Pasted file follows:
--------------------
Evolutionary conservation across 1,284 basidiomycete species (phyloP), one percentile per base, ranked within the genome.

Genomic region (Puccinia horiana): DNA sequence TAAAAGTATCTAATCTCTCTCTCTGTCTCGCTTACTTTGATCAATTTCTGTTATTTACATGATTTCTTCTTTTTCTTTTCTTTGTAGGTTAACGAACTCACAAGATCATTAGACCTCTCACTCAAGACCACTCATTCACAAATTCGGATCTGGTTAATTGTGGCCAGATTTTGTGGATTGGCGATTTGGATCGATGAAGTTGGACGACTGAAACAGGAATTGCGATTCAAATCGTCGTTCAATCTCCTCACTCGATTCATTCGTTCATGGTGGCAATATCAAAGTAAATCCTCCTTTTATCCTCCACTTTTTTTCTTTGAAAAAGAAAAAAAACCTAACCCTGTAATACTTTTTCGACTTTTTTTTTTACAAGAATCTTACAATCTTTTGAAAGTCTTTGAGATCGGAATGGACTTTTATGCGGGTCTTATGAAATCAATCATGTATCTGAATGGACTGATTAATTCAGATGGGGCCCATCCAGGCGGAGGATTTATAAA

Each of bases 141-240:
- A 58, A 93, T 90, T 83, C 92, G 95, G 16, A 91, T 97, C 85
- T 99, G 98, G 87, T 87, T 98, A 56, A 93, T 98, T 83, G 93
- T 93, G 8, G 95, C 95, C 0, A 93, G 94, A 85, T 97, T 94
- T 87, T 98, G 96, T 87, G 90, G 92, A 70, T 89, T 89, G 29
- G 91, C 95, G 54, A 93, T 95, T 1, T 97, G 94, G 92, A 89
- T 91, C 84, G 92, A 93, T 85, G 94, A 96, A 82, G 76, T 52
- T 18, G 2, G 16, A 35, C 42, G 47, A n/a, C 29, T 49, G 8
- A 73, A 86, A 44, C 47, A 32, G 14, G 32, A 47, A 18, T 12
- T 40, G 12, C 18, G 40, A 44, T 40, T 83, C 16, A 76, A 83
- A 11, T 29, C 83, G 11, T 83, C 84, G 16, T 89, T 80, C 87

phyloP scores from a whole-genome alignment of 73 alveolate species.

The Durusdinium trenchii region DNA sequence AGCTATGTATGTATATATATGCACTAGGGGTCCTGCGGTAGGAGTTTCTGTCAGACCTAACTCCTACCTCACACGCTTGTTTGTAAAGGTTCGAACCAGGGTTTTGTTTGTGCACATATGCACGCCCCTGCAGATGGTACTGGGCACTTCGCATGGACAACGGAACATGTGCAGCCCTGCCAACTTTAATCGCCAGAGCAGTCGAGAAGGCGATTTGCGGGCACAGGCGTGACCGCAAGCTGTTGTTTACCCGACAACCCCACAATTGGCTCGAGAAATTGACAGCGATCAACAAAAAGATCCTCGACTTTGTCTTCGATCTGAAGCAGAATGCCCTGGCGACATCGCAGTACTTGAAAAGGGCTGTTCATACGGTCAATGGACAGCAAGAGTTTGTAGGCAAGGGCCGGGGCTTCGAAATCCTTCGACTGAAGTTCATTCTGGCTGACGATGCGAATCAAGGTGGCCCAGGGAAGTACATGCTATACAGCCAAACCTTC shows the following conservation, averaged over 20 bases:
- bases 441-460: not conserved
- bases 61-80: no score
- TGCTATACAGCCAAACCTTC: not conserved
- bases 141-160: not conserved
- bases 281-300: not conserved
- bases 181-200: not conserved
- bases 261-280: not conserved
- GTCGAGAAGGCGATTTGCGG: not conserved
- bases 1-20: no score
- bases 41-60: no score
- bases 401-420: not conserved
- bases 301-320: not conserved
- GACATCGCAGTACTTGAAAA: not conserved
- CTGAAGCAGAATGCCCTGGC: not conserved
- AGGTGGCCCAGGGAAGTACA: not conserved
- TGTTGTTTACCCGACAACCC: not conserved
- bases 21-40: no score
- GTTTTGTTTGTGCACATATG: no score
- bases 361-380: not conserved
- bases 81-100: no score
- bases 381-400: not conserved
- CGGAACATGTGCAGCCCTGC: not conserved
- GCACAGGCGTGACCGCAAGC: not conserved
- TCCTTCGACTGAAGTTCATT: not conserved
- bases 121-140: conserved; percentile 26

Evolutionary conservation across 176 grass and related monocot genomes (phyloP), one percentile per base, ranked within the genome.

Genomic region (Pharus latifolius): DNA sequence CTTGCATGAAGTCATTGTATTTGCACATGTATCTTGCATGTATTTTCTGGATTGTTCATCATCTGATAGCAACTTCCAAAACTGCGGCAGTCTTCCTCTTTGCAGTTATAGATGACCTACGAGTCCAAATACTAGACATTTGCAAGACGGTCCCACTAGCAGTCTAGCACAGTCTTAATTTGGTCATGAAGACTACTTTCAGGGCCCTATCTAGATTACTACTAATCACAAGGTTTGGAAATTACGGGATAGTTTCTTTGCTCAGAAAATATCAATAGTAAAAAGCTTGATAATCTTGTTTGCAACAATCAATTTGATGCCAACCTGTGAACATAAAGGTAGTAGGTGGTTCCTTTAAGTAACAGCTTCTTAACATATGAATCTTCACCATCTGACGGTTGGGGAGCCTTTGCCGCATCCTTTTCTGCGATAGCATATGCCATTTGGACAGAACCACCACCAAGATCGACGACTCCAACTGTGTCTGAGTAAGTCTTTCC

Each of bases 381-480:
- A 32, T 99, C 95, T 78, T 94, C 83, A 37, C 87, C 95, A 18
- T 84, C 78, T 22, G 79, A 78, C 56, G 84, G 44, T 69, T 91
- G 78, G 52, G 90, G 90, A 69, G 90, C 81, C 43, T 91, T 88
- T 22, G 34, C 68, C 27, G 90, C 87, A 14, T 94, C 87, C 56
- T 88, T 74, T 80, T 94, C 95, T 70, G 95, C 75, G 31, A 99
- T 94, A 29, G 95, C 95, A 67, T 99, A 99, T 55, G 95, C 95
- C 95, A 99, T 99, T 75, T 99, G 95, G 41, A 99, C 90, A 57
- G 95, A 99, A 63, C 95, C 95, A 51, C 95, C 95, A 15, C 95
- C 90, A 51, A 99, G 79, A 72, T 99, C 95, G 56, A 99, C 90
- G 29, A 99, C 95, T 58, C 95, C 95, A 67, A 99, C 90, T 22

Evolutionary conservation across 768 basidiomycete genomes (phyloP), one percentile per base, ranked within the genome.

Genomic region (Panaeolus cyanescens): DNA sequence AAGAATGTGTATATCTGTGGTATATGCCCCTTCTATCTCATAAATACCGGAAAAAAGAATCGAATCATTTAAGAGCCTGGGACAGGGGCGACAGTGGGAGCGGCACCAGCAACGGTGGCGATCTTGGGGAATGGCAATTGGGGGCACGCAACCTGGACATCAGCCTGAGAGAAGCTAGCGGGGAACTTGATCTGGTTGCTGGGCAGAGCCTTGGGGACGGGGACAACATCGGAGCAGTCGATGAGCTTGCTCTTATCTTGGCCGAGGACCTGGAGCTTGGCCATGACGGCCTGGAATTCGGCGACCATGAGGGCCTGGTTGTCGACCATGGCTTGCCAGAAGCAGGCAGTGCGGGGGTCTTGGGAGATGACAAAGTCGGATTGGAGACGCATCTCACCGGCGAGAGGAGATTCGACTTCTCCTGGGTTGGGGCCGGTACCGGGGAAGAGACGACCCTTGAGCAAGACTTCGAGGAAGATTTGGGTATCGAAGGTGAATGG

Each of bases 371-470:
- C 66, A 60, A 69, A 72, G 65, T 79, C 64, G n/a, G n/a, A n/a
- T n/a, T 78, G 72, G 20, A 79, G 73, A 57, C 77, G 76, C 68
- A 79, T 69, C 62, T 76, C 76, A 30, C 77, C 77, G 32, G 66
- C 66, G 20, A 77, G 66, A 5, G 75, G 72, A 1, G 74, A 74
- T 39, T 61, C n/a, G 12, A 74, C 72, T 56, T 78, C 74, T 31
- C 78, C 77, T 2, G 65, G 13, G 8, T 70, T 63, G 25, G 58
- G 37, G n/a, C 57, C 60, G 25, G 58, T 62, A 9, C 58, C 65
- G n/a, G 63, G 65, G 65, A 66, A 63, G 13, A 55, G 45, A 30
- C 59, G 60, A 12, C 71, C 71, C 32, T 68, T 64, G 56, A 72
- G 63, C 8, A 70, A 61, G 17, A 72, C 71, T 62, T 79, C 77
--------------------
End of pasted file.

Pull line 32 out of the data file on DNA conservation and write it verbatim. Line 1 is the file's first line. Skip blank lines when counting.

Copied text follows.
- bases 21-40: no score